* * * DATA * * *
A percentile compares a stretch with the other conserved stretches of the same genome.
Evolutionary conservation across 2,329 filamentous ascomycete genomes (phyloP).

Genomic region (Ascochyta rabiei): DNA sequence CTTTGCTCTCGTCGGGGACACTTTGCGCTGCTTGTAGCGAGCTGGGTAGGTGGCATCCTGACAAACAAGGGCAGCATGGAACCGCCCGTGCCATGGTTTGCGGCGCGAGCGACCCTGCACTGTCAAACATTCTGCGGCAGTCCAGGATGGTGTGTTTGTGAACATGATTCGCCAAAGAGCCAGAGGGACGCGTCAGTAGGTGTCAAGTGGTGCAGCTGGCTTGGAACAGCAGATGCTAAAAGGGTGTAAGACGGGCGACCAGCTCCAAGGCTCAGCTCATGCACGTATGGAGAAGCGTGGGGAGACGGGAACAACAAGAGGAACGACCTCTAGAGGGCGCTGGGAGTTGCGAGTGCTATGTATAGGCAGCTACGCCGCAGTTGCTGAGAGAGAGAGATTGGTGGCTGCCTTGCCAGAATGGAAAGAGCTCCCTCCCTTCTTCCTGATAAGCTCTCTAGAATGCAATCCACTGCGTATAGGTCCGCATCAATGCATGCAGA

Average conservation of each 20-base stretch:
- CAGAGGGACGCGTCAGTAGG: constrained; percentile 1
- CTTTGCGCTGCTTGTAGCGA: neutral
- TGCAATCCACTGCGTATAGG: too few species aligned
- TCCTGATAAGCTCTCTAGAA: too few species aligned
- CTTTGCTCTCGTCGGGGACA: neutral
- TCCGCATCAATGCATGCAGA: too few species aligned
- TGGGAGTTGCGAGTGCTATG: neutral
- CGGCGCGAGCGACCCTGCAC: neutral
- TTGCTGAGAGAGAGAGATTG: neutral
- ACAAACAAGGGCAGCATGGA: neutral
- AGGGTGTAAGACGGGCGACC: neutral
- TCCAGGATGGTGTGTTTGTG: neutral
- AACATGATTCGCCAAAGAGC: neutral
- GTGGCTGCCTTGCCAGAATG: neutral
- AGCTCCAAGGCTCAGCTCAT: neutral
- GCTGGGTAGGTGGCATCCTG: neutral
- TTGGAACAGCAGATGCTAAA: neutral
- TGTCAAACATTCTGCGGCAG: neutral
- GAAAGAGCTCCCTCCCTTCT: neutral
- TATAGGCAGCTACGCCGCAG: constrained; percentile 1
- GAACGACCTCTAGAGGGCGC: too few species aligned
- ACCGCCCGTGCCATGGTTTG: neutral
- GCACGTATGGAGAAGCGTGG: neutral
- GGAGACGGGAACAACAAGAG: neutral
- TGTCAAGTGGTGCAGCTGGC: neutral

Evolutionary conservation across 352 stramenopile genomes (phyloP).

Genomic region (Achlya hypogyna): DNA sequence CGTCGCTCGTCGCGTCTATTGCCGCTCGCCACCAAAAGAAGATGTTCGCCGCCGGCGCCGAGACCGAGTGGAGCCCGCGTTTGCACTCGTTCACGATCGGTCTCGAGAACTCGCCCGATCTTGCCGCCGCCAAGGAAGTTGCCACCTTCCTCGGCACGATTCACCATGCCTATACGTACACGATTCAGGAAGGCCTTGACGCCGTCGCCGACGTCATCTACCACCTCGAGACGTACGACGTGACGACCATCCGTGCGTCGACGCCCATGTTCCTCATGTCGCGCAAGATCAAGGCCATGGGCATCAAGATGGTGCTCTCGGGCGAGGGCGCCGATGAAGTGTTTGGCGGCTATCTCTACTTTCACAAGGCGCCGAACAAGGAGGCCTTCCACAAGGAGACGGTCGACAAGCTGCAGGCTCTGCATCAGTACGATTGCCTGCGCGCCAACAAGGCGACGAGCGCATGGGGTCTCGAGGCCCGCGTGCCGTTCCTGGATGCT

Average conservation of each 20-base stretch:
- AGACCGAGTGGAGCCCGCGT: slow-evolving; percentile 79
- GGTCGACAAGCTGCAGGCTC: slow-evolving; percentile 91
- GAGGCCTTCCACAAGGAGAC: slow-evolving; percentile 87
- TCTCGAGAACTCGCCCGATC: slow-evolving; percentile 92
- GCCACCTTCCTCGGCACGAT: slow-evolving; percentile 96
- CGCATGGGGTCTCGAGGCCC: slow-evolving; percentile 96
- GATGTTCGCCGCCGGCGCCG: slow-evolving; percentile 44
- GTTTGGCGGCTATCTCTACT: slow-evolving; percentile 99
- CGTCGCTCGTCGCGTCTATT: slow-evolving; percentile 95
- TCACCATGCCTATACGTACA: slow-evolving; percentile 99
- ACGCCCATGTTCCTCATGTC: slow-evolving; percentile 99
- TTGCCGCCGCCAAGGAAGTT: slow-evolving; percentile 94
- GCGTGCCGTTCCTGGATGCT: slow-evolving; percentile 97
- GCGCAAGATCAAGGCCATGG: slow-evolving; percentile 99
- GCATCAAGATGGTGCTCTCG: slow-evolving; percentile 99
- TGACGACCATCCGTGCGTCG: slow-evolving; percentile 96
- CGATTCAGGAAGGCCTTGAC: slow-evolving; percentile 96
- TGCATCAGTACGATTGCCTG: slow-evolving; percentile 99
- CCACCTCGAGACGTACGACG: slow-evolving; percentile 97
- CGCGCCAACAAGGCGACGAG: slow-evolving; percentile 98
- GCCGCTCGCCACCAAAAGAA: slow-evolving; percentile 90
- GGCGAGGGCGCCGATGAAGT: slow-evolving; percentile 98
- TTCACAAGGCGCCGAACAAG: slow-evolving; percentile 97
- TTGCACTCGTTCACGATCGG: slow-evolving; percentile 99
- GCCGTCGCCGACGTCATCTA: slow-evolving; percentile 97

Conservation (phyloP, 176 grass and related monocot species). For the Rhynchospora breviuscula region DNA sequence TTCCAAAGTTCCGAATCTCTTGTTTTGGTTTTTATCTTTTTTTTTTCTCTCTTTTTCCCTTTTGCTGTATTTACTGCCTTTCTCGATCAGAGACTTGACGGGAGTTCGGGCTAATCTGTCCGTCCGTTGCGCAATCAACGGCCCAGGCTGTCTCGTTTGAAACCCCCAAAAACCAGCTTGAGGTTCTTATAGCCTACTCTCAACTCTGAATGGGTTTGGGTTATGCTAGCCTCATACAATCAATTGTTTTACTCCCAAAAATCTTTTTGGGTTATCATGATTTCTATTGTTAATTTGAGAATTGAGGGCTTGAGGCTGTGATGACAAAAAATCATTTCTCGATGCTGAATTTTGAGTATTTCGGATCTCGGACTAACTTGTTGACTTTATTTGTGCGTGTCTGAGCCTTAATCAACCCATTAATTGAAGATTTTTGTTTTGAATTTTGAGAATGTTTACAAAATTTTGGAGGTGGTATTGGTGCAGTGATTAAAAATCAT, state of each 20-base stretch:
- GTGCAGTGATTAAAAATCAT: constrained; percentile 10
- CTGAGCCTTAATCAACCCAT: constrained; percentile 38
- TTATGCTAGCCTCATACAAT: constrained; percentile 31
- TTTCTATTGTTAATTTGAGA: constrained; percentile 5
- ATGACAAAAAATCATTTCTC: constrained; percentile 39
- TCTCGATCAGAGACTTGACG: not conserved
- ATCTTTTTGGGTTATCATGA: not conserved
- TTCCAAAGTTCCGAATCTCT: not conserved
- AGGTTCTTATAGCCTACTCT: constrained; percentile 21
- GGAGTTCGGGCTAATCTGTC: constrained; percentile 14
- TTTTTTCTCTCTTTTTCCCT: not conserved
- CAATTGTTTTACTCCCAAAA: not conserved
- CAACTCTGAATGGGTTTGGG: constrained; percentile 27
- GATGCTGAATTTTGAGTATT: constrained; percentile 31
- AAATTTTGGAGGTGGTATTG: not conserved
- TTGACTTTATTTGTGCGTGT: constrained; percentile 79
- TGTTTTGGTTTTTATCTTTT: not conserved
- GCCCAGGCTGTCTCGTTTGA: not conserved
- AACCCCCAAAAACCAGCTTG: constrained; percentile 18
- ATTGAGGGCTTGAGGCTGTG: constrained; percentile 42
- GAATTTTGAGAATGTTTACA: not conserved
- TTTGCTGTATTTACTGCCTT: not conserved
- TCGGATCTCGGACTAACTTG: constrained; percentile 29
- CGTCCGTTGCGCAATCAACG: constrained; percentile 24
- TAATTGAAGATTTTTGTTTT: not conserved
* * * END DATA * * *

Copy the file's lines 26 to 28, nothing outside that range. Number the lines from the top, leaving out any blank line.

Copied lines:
- ACCGCCCGTGCCATGGTTTG: neutral
- GCACGTATGGAGAAGCGTGG: neutral
- GGAGACGGGAACAACAAGAG: neutral